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  1. #1
    Fail Boat crewman
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    Reynolds 853 Jamis Quest 1990s
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    vintage frame material comparison

    The last frame I had my eye on fell through.

    I have a line on two other frames.

    A True Temper Steel double butted frame 1987 and 6061 AL from 1988.

    I have been riding 853 steel for a while (2 years) with a carbon fork. The fork will go to the new frame as will my current wheels. Question for me is if the geometries match, within reason, will I notice a huge difference in ride quality?

    My last experience with AL nearly shook the filling from my teeth. I think that was a Cdale cross bike. I do not remember the year perhaps mid 90s.

    Thanks

  2. #2
    Randomhead
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    the older aluminum bikes have a reputation for a certain lack of vertical compliance. I can't really address that since I've never ridden one. I don't think you'll be able to tell the difference between the 853 and TT bike. I think it really depends more on your expectations than anything.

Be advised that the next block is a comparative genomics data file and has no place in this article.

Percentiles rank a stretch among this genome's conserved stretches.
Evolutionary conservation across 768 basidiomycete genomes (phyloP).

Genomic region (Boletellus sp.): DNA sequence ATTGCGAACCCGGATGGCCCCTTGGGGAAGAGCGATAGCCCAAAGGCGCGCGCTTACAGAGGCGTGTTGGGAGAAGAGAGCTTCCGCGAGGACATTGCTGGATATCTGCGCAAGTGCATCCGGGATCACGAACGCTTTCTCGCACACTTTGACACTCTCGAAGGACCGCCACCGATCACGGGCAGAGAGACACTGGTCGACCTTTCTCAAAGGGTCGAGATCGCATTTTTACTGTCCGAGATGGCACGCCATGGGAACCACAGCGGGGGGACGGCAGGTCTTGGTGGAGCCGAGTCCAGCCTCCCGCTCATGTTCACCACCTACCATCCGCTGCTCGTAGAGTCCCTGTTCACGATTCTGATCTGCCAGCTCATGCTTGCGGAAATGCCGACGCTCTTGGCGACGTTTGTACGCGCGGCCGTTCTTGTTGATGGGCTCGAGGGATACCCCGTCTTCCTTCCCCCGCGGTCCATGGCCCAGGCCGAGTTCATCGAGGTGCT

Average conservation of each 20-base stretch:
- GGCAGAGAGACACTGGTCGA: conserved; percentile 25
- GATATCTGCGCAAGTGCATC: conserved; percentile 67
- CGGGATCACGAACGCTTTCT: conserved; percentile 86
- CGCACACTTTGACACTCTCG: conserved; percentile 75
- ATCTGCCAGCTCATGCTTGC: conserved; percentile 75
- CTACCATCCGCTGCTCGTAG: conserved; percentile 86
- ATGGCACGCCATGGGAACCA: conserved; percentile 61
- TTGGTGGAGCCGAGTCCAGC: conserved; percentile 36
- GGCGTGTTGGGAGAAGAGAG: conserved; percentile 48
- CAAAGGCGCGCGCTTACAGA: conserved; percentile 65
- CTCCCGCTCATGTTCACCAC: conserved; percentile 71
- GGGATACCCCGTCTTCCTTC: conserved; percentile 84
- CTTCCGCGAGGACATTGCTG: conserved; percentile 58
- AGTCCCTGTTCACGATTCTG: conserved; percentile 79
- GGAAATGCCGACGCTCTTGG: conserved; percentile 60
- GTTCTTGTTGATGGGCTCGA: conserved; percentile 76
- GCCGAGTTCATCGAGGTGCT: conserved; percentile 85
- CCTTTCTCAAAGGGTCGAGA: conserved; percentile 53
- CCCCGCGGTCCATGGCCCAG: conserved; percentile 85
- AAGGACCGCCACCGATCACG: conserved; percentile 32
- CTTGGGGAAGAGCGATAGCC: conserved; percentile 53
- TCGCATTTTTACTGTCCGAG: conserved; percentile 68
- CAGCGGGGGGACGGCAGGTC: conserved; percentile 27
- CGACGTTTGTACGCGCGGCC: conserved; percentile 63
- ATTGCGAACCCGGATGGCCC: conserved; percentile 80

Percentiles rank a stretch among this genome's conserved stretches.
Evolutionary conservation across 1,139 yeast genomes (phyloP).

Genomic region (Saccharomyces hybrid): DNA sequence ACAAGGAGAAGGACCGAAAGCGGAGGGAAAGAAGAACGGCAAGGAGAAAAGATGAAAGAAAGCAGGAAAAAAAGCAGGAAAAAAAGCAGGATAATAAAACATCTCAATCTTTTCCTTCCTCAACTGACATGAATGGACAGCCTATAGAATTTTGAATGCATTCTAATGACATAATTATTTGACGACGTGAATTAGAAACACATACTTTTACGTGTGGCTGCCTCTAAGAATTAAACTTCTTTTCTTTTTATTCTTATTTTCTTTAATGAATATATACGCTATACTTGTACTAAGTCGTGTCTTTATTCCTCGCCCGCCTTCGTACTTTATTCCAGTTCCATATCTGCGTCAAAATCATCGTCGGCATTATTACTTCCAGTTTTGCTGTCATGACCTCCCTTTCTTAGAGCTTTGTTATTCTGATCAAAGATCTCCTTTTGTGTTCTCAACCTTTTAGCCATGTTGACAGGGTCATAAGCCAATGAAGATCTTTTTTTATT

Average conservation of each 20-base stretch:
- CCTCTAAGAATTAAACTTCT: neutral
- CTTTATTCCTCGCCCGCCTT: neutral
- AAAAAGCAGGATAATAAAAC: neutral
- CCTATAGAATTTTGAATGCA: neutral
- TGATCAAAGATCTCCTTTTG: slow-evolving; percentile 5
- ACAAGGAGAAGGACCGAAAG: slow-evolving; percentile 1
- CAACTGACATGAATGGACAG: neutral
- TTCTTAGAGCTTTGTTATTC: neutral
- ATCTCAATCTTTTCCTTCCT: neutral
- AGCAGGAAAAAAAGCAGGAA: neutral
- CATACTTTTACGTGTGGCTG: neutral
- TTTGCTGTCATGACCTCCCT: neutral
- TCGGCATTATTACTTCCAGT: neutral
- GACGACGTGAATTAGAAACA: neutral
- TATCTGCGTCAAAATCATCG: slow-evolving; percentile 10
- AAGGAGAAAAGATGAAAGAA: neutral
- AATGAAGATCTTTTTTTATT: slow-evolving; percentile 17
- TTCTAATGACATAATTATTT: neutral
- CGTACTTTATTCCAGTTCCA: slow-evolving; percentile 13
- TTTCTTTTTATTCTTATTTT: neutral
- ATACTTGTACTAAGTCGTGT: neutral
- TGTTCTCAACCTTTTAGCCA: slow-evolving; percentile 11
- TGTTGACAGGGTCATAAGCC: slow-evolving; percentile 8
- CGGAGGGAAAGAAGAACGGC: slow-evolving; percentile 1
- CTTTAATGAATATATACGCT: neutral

3. #3
    Fail Boat crewman
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    Thanks for that.

    And I assume by vertical compliance you mean road buzz and vibration.

  4. #4
    tuz
    tuz is offline
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    Steel is steel. You could make a better guess in the difference in ride quality if you knew the tube dimensions (OD & ID). 853 comes in many ODs with thin walls, and TT comes in many forms (std. dia, OS, high strength, etc.)

    That being said, in the end the differences should be subtle, given that the rest of the components are the same.
    homebuilt commuter, mixte, road and track (+ Ryffranck road)
    bla bla blog

  5. #5
    Senior Member Road Fan's Avatar
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    True Temper makes tubes as thinwalled as you can imagine, equivelent to 853, and some that are better. They also make tubes equivalent to Columbus SL, that should feel no better and no worse than SL, but not likely to be as good your 853.

    It doesn't mean much to just say it's a TrueTemper frame. It might be better than your 853 one or it might be a step backwards. Hard to say.

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